hNaV1.7R was modified for cell surface tracking and cytoplasmic trafficking. Briefly, hNaV1.7R was tagged with an in-frame fusion of the fluorescent protein Venus (239 amino acids) via a 7–amino acid linker (SGLRSAT) on the N-terminus and a 50–amino acid insertion that includes the 17–amino acid BAD (biotin-accepting lysine: GLNDIFEAQKIEWH) after position 1529 of the channel in the extracellular linker of domain IV between S1 and S2 using Mega mutagenesis. This insertion was previously used to tag NaV1.6 channels (25). The BAD is recognized by a bacterial biotin ligase (BirA) that is cotransfected with the channel, which biotinylates the lysine residue in the BAD sequence (underlined), allowing for specific labeling of surface channels via streptavidin-conjugated fluorophores (20).

Halo-NaV1.7 was created in two steps. First, the transmembrane segment of the sodium channel β4 subunit was fused to the N-terminus of hNaV1.7R to produce a channel with 25 transmembrane segments. Second, we replaced the immunoglobulin G domain of the β4 subunit with the HaloTag enzyme (gift from D. Toomre, Yale University). The final construct topology was in order from the N-terminus: 1– to 30–amino acid β4 signal peptide, 3× myc tag (EQKLISEEDL), HaloTag enzyme (297 amino acids), 3× hemagglutinin tag (YPYDVPDYA), 21–amino acid transmembrane segment (β4 163 to 183), 7–amino acid linker (SGLRSAT), hNaV1.7.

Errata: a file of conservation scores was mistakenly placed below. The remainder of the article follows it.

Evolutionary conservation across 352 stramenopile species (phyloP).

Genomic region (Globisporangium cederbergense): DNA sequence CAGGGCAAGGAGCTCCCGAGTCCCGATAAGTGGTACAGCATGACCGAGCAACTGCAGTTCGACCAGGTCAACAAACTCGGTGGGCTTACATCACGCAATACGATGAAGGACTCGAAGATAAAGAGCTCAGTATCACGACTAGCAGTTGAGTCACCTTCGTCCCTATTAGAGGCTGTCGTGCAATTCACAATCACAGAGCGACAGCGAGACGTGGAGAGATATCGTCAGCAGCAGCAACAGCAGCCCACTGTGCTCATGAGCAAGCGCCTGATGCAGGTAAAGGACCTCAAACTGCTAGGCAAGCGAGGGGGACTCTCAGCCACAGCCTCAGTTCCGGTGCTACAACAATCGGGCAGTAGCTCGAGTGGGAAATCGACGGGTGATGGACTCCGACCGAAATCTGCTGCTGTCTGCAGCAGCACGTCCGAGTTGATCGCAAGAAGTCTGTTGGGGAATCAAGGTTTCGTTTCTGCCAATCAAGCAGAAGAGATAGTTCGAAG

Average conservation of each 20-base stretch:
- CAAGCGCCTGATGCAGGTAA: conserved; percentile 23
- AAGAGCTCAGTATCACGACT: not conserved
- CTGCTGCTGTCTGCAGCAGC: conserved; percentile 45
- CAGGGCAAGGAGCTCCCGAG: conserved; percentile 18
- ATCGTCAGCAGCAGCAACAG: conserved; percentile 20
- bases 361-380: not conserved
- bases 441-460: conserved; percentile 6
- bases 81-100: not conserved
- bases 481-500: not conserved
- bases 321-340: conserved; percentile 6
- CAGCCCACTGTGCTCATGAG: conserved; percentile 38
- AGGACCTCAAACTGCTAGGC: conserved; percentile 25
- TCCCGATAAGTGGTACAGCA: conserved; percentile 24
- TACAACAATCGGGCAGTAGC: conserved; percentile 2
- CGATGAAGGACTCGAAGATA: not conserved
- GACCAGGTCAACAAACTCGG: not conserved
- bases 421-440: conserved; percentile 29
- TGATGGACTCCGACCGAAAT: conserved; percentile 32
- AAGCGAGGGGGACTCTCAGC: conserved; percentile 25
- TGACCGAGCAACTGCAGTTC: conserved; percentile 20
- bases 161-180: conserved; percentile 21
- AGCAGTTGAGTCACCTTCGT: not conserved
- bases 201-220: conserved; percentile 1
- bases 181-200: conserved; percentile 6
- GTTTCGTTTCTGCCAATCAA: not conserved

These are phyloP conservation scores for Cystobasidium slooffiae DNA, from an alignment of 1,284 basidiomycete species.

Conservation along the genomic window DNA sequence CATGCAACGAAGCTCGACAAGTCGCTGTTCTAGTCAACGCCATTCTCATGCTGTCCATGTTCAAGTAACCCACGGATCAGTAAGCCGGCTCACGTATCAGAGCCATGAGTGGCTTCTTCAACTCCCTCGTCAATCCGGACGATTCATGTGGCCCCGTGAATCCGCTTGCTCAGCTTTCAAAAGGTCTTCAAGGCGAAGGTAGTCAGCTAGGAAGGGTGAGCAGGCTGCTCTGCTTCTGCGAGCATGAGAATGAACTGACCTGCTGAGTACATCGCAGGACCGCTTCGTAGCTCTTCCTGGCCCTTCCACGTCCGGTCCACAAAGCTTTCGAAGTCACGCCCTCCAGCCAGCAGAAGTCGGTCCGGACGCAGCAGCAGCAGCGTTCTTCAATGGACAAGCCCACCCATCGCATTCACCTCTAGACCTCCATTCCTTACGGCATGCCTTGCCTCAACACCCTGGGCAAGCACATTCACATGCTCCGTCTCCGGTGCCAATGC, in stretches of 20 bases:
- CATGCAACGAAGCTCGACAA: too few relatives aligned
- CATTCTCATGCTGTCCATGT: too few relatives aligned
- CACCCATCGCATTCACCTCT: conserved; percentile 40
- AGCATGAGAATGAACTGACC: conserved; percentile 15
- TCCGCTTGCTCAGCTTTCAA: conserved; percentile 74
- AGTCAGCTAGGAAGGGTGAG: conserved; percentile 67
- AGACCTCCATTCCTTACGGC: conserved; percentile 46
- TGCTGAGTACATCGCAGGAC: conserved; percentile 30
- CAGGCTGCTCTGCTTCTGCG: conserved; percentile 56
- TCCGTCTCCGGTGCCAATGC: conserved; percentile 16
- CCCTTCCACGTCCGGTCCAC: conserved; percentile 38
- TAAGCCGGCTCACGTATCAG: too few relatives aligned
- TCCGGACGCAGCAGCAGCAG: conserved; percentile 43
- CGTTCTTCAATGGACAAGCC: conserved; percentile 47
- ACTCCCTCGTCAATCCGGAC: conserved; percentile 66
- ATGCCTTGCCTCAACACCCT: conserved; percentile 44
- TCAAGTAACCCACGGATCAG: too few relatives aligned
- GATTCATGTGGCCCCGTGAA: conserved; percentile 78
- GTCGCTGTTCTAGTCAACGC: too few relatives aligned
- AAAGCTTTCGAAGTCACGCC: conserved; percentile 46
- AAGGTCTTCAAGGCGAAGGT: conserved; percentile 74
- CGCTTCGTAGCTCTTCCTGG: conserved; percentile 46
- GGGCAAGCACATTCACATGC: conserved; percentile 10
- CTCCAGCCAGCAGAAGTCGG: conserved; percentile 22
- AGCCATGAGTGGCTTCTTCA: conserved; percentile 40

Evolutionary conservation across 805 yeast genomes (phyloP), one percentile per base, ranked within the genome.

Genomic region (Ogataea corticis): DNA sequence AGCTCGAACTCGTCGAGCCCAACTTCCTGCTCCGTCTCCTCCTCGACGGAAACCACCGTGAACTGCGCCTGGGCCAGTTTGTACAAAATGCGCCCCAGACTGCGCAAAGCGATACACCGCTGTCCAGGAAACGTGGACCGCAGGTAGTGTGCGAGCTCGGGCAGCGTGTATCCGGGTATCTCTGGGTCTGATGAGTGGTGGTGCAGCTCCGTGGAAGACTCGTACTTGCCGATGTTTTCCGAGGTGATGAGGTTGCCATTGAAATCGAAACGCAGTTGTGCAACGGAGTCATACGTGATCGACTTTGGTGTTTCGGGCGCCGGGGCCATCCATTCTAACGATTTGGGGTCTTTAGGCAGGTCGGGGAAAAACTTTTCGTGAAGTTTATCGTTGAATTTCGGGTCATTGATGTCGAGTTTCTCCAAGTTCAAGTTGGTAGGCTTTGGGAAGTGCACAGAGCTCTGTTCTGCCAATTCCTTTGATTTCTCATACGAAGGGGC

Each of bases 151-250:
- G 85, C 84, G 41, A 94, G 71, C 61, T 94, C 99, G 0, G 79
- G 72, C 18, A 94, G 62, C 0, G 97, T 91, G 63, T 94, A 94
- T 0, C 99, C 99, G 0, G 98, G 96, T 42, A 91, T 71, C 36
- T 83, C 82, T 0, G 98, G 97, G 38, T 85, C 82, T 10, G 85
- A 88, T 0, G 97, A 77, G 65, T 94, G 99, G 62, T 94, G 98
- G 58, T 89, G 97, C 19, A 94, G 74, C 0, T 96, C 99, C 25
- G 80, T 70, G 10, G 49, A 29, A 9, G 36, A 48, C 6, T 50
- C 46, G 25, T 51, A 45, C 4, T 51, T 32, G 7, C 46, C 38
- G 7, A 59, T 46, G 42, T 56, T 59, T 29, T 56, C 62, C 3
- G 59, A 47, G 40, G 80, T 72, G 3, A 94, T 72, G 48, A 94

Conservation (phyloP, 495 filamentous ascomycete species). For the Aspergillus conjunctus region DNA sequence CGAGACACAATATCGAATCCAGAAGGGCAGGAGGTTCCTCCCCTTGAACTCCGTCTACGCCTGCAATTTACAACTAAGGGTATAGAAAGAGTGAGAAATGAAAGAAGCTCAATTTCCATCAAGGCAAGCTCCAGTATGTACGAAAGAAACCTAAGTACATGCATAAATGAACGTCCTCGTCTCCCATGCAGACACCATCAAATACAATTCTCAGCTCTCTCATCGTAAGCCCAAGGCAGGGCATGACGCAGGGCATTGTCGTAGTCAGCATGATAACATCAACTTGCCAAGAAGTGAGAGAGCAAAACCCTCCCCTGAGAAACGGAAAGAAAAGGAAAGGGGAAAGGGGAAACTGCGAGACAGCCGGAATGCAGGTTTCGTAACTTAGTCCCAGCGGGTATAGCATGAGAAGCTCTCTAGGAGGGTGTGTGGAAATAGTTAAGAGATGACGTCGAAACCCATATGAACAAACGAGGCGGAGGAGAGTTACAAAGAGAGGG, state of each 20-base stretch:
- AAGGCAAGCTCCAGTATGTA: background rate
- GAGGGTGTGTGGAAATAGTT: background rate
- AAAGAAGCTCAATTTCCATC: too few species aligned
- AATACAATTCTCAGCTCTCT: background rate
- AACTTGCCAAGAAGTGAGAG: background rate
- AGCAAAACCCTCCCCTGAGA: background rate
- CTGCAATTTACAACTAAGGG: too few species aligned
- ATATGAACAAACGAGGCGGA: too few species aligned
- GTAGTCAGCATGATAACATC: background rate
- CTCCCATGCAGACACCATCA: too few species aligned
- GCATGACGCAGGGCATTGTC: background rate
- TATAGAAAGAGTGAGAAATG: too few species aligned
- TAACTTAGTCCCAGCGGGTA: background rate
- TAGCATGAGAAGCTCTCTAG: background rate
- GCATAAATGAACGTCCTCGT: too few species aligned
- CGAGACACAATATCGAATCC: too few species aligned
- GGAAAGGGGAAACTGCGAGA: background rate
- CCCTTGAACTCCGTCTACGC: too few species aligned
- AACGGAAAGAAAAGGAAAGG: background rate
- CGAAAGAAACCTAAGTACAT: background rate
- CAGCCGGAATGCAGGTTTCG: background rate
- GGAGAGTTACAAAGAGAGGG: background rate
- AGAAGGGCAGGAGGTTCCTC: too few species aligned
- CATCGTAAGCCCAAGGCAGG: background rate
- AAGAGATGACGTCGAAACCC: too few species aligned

The EGFP-Rab1A (plasmid #49467, Addgene), EGFP-Rab2 (#49541), EGFP-Rab3A (#49542), EGFP-Rab5 (#49888), EGFP-Rab6A (#49469), EGFP-Rab8 (#49543), and EGFP-Rab10 (#49472) were obtained from Addgene as a gift from M. Scidmore (55); GFP-Rab7 (plasmid #12605, Addgene) was a gift from R. Pagano (56).

Primary rat and mouse DRG neuron culture and transfection